Good morning from Maine where snow is covering the ground as the sun rises. The snow might not last much longer though as we're expecting sleet and rain today. Rain is a bad word for folks like me who like to ski. On the upside, it's a great day to make and eat more Christmas cookies with my daughters. I hope that you have something fun planned for your weekend as well. 

As I do every week I've gone through my blog's analytics to find the most popular posts of the week. This week's most popular posts featured handy classroom management tools, a list of Chrome extensions, ideas for making comics, and a game about stopping the spread of COVID-19. 

These were the week's most popular posts:
1. Classroomscreen - Timers, Names, and Noise Meters
2. Google's Favorite Chrome Extensions of the Year
3. SpinnerWheel - A Great Random Name, Number, and Word Picker
4. Seven Ideas for Crafting Comics in History Classes
5. Try Virtual Backgrounds and Immersive Views for Virtual Events
6. Add Voice Recordings to Google Forms Questions, Answer Choices, and Feedback
7. Germ Science Investigation - A Game About Stopping the Spread of COVID-19

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How to Use Seesaw to Annotate Historical Images

In my previous post I wrote about and shared a video about using Jamboard to annotate historical images. Another way have students annotate historical images is by adding their voice comments to the images. That can be done through the use of Seesaw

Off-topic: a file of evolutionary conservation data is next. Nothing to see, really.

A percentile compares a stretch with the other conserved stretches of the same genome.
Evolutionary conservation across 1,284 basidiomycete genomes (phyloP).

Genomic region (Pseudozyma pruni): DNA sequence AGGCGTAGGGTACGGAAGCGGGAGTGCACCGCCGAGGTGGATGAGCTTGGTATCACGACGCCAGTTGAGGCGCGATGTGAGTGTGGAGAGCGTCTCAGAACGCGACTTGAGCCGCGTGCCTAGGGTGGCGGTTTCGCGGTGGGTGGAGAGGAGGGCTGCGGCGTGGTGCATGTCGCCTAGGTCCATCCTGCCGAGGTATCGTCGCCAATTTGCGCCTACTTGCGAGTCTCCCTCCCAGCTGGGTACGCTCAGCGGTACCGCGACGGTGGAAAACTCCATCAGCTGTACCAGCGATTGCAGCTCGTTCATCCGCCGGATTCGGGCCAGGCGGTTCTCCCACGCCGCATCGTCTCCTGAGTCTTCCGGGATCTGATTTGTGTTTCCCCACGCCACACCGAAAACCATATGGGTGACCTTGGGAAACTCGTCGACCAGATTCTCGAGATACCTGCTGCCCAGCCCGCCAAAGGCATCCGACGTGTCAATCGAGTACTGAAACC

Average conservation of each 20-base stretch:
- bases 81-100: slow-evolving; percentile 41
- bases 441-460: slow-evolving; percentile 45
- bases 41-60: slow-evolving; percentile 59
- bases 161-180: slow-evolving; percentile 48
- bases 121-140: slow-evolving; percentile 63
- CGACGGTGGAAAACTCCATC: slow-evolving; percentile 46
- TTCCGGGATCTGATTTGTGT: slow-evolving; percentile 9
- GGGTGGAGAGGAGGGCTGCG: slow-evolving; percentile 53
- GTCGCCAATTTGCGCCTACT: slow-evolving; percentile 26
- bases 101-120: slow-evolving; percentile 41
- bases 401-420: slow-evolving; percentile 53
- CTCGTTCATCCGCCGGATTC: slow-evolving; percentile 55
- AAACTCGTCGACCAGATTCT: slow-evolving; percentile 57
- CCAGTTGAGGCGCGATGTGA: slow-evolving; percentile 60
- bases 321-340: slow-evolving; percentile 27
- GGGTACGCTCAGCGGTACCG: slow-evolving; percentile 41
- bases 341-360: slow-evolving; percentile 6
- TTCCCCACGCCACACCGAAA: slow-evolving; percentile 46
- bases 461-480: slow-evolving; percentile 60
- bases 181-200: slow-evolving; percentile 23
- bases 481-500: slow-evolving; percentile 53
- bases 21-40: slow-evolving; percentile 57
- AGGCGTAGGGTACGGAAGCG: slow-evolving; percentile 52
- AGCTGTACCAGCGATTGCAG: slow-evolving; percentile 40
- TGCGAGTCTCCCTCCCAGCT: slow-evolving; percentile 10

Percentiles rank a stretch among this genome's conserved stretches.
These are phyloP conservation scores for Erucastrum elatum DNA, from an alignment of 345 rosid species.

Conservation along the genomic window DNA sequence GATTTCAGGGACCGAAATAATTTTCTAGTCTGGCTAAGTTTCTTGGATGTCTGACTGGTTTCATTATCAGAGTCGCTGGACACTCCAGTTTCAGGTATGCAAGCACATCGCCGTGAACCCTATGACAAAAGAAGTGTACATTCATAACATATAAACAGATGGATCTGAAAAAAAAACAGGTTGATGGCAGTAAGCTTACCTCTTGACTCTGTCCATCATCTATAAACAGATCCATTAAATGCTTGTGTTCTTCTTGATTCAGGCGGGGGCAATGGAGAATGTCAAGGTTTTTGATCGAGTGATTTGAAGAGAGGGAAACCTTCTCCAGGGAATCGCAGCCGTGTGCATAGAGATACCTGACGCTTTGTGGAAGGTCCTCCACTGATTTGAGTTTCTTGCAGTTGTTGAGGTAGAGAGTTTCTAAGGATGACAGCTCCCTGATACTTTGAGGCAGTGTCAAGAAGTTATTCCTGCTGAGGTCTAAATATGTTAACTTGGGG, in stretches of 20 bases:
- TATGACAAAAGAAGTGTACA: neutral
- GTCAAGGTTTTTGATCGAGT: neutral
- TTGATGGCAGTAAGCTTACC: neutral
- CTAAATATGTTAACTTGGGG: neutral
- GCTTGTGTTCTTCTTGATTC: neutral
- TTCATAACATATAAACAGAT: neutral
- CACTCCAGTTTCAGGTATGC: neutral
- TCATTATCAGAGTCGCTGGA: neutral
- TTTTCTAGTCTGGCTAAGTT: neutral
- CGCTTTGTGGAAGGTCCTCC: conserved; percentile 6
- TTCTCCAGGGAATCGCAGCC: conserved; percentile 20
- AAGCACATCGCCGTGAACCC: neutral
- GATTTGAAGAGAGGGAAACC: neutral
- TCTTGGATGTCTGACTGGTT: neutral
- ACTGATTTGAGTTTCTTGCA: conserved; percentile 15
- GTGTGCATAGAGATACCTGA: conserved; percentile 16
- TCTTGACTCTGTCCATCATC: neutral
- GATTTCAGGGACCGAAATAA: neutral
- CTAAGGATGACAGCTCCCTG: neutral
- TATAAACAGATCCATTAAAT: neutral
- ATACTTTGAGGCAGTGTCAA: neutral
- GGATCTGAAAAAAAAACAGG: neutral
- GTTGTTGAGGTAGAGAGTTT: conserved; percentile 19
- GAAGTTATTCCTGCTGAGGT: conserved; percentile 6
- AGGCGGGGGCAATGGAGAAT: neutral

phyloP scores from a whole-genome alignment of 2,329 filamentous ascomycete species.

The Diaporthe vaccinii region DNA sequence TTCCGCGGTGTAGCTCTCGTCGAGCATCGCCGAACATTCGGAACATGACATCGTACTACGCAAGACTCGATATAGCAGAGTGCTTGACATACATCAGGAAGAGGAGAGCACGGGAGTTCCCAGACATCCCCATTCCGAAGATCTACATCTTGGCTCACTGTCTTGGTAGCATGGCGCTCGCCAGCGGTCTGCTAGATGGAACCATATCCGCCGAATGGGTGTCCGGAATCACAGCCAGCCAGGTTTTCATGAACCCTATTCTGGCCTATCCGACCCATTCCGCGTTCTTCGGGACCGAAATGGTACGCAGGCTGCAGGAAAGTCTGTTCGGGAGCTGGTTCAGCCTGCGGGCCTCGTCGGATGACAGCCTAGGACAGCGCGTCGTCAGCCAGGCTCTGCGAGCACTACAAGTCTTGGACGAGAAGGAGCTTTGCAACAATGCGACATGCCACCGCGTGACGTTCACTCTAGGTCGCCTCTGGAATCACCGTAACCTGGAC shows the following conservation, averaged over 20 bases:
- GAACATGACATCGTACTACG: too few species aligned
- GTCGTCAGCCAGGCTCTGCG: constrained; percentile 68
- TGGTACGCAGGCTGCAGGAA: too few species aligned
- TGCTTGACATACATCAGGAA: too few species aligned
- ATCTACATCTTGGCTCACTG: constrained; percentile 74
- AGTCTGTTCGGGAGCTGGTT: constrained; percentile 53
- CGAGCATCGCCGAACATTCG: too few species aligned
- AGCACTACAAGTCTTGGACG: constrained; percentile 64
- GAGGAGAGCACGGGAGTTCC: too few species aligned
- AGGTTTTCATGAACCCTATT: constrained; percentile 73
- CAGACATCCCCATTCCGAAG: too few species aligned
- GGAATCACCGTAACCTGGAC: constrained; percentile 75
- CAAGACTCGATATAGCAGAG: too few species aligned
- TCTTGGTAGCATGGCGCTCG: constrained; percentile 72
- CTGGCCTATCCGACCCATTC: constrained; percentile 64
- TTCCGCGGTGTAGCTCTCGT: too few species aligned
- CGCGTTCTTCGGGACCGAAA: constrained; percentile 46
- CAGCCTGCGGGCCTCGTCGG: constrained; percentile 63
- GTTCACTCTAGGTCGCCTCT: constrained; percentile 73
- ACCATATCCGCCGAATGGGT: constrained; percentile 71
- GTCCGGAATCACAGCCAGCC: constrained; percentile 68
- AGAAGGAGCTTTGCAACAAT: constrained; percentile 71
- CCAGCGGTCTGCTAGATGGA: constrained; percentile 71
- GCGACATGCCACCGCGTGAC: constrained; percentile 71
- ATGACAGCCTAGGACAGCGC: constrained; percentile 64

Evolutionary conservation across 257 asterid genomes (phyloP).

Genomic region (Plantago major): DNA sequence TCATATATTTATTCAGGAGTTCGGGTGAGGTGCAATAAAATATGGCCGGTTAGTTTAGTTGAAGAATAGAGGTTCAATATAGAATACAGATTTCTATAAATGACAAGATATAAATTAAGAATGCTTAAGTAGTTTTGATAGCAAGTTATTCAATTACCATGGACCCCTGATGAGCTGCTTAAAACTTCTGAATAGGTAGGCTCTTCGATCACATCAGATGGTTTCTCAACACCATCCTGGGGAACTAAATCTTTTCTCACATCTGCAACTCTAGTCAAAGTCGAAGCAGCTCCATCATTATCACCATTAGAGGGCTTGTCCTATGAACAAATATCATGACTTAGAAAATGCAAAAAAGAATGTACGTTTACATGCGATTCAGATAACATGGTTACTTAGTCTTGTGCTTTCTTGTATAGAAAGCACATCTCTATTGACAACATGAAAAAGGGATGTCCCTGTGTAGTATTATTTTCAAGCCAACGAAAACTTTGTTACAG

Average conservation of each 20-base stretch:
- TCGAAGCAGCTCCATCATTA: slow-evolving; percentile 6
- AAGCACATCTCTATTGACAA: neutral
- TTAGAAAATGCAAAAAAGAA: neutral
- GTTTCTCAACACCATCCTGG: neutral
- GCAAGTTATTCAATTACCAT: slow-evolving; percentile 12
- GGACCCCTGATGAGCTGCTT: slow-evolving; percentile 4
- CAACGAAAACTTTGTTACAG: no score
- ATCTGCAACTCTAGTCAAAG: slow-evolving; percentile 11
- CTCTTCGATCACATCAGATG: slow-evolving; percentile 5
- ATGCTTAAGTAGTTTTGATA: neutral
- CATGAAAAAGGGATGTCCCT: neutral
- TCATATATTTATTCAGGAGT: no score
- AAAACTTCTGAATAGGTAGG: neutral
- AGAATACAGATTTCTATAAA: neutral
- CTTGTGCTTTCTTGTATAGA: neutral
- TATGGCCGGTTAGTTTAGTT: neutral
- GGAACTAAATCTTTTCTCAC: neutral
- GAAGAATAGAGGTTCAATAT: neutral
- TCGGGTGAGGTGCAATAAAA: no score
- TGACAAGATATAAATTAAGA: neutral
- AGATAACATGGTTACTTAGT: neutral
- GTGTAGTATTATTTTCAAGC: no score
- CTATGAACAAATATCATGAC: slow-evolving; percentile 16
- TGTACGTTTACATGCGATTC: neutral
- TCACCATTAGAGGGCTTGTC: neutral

In Seesaw students can upload images then draw and type on the image. Additionally, they can record themselves talking about the image while simultaneously drawing on the image. All of those things are demonstrated in this short video

Applications for Education
Using Seesaw to annotate historical images is a good way for elementary school and middle school students to share their thoughts and ask questions about what they see in historical images that you share with them. I like the option for students to record voice notes because it gives them more space to explain their ideas than if they only write notes next to or on the image.

How to Annotate Historical Images on Jamboard

From magnetic poetry to collaborative brainstorming sessions to mapping activities, there are lots of ways to use Google's Jamboard in online and in-person classes. One way that I like to use Jamboard is to have students annotate images that I share with them. In particular, I like to do this to have them add commentary to and answer questions about things that they notice in historical images. 

In this new video I demonstrate how to use Jamboard to annotate historical images. In the video I used an image that I found on Flickr's The Commons. The Commons is a great place to find historical imagery that is free to download and use in your lessons and presentations. 

Applications for Education
I've always been a proponent of using historical imagery to spark students' curiosity about history. By using Jamboard you can share a picture with your students then have them circle or highlight the parts of an image that raise questions in their minds. Those questions can lead to classroom discussion and or be used as the impetus for a quick research activity.